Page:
What Is a Trademark?
share this blog
Table of contents
- What are the different types of trademarks?
- How do trademarks work?
- (1) Protection under the common law
- (2) Federal trademark registration
- (3) State-level trademark protection
- (4) International trademark registration
- Are trademarks different from copyrights or patents?
- Ready to get your trademark protected?
A trademark is more than a mere stamp of approval from the government, stating that a particular brand identifier is your own. A trademark serves to protect your legacy and secure your brand in the face of bad actors and the highly competitive global market.
Want to go into more detail about the question of what is a trademark? Read on:
What are the different types of trademarks?
Did you know that you can trademark sounds? You can probably think of a few popular examples of sounds that are likely protected.
(Homer Simpson's "D'oh!" has been trademarked by 20th Century Studios.)
Of course, you can also trademark words, names, logos, or slogans. But there's much more:
- Unique colors can be protected by brands — think "UPS Brown."
- Distinctive designs can be trademarked; the McDonald's golden arches have been protected by the brand.
- You can trademark moving visuals if they help distinguish your business. Consider the Microsoft Windows motion trademark logo.
How do trademarks work?
Trademarks protect business owners like you and ensure that that which distinguishes your brand from others remains your own.
You also get options should someone infringe on your trademark.
They're an absolutely vital component of any company's intellectual property portfolio.
But another question arises from this: how do you protect your trademark?
(1) Protection under the common law
Many business owners may already be protected under the common law.
(Even if they don't realize it.)
This protection is provided when you use your trademark in commerce.
However, a common law trademark is limited. Protection under the common law will only protect you in the area where you conduct business.
And that's why many opt for full federal trademark registration.
(2) Federal trademark registration
According to trademark law, a registered mark affords you various ways to protect yourself in the case of trademark infringement.
You can learn more about federal trademark registration on our blog — I've written about it, too!
(3) State-level trademark protection
Alternatively, if you don't anticipate needing country-wide protection, you can file a trademark for just the state you live in.
Your choice will depend on your strategic goals. For example, you may want to file with the WIPO if you're looking to register your trademark internationally.
(4) International trademark registration
The World Intellectual Property Organization (WIPO) provides the Madrid System, a way to file just one trademark application for trademark applications in over 120 countries worldwide.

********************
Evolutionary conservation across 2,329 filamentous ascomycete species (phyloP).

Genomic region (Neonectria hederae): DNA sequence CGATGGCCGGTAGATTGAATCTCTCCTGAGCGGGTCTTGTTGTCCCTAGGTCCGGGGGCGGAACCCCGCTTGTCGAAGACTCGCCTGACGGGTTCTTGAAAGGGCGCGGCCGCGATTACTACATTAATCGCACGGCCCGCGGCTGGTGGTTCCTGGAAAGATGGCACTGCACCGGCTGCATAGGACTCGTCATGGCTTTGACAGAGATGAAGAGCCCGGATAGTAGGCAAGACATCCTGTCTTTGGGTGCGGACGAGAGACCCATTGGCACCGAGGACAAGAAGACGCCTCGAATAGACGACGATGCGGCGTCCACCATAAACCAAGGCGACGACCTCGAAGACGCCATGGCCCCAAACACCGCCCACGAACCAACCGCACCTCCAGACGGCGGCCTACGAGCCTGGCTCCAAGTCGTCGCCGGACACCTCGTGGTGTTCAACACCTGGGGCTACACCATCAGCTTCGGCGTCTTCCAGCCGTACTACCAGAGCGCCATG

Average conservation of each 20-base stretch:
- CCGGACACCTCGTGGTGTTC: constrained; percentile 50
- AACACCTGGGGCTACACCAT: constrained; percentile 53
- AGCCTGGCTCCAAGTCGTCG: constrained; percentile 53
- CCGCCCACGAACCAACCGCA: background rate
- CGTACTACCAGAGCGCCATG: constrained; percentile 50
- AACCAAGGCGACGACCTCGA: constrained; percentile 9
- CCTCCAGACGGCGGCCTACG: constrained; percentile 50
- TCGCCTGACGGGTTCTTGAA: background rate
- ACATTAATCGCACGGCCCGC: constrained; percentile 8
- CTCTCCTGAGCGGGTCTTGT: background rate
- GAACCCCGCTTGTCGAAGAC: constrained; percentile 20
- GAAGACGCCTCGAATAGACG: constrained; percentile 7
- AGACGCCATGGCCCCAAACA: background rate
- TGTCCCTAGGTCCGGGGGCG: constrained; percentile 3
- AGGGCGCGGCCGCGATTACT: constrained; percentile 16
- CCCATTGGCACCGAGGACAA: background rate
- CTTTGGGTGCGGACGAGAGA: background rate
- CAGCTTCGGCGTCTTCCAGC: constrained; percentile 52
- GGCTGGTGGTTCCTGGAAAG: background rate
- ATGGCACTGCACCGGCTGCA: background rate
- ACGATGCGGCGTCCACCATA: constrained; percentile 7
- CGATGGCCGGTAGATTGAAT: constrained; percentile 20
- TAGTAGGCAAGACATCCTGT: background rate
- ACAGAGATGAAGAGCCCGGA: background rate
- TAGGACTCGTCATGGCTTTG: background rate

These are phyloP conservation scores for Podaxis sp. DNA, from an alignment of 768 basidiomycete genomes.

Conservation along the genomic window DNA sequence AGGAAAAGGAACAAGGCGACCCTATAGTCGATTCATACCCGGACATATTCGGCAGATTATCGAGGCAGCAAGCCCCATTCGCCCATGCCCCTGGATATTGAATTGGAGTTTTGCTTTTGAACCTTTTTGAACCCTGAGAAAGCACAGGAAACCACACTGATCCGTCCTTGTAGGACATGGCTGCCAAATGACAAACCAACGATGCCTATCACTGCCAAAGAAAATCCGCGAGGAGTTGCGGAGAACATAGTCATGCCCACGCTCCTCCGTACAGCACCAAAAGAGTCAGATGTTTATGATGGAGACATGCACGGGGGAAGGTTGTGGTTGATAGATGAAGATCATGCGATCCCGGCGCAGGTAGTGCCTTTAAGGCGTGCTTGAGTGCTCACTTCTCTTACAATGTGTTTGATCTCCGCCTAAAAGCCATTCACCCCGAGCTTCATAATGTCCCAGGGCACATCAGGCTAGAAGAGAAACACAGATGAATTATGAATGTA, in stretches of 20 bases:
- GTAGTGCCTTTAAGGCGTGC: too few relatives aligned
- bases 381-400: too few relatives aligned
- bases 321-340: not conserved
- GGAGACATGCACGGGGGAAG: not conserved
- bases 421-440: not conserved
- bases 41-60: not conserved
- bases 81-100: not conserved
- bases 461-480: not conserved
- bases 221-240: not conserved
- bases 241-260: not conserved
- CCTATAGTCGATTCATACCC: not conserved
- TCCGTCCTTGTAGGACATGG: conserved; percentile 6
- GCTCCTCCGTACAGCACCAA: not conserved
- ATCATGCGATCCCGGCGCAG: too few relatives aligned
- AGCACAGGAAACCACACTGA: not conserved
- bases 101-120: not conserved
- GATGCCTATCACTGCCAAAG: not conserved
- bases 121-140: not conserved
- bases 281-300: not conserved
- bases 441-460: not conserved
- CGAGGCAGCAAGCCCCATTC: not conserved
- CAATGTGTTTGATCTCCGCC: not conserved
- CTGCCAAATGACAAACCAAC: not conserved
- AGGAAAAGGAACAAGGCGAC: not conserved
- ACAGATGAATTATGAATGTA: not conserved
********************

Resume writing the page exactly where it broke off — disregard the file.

If you anticipate a global expansion of your brand, then this is a path that you may want to consider.
Are trademarks different from copyrights or patents?
Trademarks, copyrights, and patents are all forms of intellectual property — but they're not the same.
While trademarks protect unique identifiers of your brand (such as a logo, name, word, or slogan), copyrights protect creative works (such as songs, books, or movies).
And patents protect inventions, which are processes or products that are new.
Ready to get your trademark protected?
While not everyone may feel that they need federal trademark protection, ask yourself the following:
- Do you have plans to expand outside your immediate area?
- Will brands working under a similar trademark to yours in a different area impact your customer retention or brand image?
- Do you plan to sell products online to different states?
If you've answered yes to any of the above questions, then trademark registration may be for you.
Ready to protect your trademark or service mark? Watch the video below, created by trademark attorney Derrick Davis:
How do you create a trademark?
To create a trademark, apply with the relevant authority, like the USPTO, including a unique logo, word, or symbol.
Who owns a trademark?
The entity that registers the trademark typically owns it, whether it's an individual, company, or organization.
Can two people own a trademark?
Yes, two or more individuals or entities can jointly own a trademark, sharing rights and responsibilities.
What is an example of a trademark?
Nike's "swoosh" symbol and Coca-Cola's script logo are examples of trademarks.
Can I sell without a trademark?
Yes, you can sell products or services without a trademark, but having one can protect your brand identity and prevent others from using it unlawfully.
share this blog
Joshua J. Brouard brings a rich and varied background to his writing endeavors. With a bachelor of commerce degree and a major in law, he possesses an affinity for tackling business-related challenges. His first writing position at a startup proved instrumental in cultivating his robust business acumen, given his integral role in steering the company's expansion. Complementing this is his extensive track record of producing content across diverse domains for various digital marketing agencies.
Is March Madness Trademarked? We’ve Got...
21 February 2024 • 3 min read
When Was Monster Energy Trademarked? Le...
21 February 2024 • 3 min read
Did Nike Trademark “Just Do It?” Let’s ...
19 February 2024 • 2 min read
Who Owns the Trademark for Yeet? (It’s C...
16 February 2024 • 2 min read
What Is a Trademark Class?
16 February 2024 • 7 min read